January 2013 would see the 3rd Generation Rev A of Apple TV released, with Apple’s digital media player originally launched on January 9th 2007, allowing for users to access digital content and streaming media from various sources.


January 2012 saw Apple launch iBooks Author, a free of charge tool which allows users to create, publish and distribute their own works.


January 2010 came the announcement of iBooks by Apple, their e-book application which would be released for the iPad, iPod Touch and iPhone.


January 2008 saw the release of the MacBook Air, which featured a full size keyboard in the notebook, yet was lightweight and thin in design.


January 2006 marked the launch of the MacBook Pro which consisted of a 15” model, with later generations including a 13” and 17” model and featuring a sleeker shaped aluminium design known as the Unibody.


January 2006 was also the release date for the iMac desktop computers offered by Apple, which featured the Core Duo the Intel CPU for the first time.


January 2005 saw the release of the Mac Mini desktop, as well as the iPod Shuffle showcased at the Macworld Conference & Expo, adding a further element to Apple’s digital audio portfolio.


January 2005 Apple launched a suite of desktop applications named iWork, which included Keynote a presentation tool, Numbers a spreadsheet application, and Pages providing for word processing functionality, for its OS X and iOS systems.


January 2004 the iPod Mini was announced and featured the click wheel, an element which would also appear on the iPod Nano, which later replaced the mini.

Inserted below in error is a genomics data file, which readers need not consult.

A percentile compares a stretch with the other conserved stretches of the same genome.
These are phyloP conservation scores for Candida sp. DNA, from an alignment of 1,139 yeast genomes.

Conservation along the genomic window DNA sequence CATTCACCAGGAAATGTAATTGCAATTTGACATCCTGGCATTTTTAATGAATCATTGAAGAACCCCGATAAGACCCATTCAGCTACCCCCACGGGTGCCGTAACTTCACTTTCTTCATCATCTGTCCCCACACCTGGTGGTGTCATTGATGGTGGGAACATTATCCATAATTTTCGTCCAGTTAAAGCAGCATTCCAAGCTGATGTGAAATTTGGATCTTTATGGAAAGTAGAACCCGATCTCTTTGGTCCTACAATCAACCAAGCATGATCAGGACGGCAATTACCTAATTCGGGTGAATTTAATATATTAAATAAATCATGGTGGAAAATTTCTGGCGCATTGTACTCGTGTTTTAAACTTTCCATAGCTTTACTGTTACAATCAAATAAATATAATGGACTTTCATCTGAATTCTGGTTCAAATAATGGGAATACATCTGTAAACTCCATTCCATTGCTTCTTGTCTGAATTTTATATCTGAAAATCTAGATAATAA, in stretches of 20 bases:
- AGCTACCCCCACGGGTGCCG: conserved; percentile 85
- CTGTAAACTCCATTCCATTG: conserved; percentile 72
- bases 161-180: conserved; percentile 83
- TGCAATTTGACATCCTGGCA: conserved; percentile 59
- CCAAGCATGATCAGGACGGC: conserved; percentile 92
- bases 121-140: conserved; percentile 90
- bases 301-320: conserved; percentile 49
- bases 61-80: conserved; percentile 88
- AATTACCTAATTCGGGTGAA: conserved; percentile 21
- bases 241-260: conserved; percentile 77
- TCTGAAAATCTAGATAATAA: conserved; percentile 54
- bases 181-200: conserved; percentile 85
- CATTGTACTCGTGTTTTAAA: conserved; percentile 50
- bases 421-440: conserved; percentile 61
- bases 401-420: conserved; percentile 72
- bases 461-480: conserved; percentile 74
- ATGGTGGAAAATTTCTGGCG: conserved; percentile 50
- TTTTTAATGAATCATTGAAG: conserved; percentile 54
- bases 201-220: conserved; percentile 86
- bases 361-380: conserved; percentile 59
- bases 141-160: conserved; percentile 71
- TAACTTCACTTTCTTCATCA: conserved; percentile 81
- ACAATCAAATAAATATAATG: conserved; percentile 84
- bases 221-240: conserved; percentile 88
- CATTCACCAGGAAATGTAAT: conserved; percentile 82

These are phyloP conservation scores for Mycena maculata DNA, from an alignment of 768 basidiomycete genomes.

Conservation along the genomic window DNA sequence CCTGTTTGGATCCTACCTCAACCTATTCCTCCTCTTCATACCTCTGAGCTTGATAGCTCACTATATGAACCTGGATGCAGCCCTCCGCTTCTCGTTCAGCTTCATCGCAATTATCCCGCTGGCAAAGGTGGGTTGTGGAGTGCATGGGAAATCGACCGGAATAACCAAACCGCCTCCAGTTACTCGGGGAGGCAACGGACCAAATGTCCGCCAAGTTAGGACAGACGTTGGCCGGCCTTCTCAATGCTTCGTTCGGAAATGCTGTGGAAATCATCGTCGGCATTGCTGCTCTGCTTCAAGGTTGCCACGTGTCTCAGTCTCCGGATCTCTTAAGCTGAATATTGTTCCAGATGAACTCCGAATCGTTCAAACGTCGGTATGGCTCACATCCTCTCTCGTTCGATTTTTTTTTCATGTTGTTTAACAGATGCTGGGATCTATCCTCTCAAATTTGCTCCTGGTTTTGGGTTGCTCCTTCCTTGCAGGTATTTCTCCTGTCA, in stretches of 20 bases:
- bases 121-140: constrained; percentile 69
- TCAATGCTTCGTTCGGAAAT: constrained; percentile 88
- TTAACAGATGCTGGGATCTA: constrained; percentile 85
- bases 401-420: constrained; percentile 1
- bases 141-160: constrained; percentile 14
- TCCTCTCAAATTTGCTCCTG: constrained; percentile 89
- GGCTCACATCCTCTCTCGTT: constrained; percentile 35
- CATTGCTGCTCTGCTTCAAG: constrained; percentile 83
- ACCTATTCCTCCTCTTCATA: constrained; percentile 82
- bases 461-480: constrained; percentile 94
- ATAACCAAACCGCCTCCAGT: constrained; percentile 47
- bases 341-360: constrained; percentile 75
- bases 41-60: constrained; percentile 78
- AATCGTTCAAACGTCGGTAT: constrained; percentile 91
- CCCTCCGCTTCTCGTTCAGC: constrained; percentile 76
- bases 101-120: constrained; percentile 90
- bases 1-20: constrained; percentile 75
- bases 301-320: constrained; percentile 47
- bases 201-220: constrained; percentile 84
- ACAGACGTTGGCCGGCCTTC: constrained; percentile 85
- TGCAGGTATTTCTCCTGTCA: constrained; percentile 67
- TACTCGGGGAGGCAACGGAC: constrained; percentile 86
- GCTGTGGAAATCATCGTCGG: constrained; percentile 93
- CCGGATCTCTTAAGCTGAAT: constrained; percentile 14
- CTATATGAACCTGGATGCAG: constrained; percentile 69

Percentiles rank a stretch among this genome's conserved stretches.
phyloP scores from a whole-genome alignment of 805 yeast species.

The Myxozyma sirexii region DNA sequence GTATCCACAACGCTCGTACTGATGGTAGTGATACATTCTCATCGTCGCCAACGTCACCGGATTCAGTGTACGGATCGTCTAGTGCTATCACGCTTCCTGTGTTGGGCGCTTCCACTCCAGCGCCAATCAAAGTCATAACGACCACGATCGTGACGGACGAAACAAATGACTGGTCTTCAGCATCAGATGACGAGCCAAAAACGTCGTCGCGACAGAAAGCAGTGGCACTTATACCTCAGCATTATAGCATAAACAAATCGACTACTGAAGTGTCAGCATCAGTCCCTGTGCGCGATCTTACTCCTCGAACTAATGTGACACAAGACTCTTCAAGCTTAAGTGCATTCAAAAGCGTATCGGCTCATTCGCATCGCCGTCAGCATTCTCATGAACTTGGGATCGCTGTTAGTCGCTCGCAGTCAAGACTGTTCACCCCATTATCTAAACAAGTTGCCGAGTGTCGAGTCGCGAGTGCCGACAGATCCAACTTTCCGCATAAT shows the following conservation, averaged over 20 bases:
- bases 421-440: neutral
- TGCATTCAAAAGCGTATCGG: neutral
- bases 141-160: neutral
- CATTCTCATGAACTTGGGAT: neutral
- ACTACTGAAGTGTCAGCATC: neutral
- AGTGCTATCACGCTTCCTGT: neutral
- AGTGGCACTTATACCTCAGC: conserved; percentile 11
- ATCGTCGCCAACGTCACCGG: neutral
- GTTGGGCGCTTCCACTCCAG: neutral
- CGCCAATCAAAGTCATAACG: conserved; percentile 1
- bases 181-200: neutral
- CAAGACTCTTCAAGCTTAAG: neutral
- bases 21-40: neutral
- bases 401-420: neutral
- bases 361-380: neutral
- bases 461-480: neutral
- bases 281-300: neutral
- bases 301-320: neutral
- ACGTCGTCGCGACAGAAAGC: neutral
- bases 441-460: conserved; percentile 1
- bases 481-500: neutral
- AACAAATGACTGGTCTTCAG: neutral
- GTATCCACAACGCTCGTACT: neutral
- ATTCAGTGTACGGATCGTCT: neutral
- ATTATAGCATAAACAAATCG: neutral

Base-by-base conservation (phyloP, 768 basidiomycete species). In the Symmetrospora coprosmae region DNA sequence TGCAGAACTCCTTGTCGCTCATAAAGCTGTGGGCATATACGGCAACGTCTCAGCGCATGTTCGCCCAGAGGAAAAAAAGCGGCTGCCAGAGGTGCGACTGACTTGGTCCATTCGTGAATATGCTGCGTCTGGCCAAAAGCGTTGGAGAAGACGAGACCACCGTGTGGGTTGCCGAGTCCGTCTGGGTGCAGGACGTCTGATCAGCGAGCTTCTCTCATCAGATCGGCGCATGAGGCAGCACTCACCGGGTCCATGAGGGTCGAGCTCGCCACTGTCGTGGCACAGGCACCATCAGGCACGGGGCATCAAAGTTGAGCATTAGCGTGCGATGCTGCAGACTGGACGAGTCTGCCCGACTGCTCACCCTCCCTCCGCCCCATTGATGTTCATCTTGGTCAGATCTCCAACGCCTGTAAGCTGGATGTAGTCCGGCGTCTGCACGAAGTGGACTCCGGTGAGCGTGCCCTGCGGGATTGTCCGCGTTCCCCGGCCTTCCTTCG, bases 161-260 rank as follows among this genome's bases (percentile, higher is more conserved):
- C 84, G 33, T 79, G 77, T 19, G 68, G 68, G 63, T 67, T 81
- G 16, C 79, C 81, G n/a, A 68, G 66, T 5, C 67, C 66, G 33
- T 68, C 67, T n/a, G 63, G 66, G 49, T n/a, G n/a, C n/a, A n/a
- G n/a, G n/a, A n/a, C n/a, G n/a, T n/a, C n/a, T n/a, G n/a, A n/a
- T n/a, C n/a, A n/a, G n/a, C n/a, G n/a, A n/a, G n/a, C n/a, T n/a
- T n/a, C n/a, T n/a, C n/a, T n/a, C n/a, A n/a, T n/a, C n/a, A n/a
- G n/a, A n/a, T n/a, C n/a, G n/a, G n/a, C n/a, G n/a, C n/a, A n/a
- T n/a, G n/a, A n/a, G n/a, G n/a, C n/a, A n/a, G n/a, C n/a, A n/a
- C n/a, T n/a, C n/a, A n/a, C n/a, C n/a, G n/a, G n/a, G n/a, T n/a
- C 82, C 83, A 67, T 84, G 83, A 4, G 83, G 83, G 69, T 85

January 2001 saw the PowerBook G4 launched at the MacWorld Expo, the PowerBooks were powerful machines with long battery life and with designs in both titanium and aluminium.



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Happy Birthday Hewlett Packard

On the 1st January 1939, in a garage in Palo Alto, California, Bill Hewlett and Dave Packard founded a company, the name of which was agreed on the flip of a coin and Hewlett Packard was the result.  The organisation would come to be recognised globally as an industry leader in the field of information technology, through its continuous invention and pioneering design.


Having met whilst studying at Stanford University, the first product offered by the Electrical Engineering graduates was the HP Model 200A, a resistance-capacitance audio oscillator to enable the testing of sound equipment.  Within a year, the company had moved from the rented garage to new premises as the business began to grow and the first employees joined HP.  During the Second World War Bill saw active service in the US Army, whilst Dave continued to run the business with the focus shifting to include microwave technology with signal generators set to follow.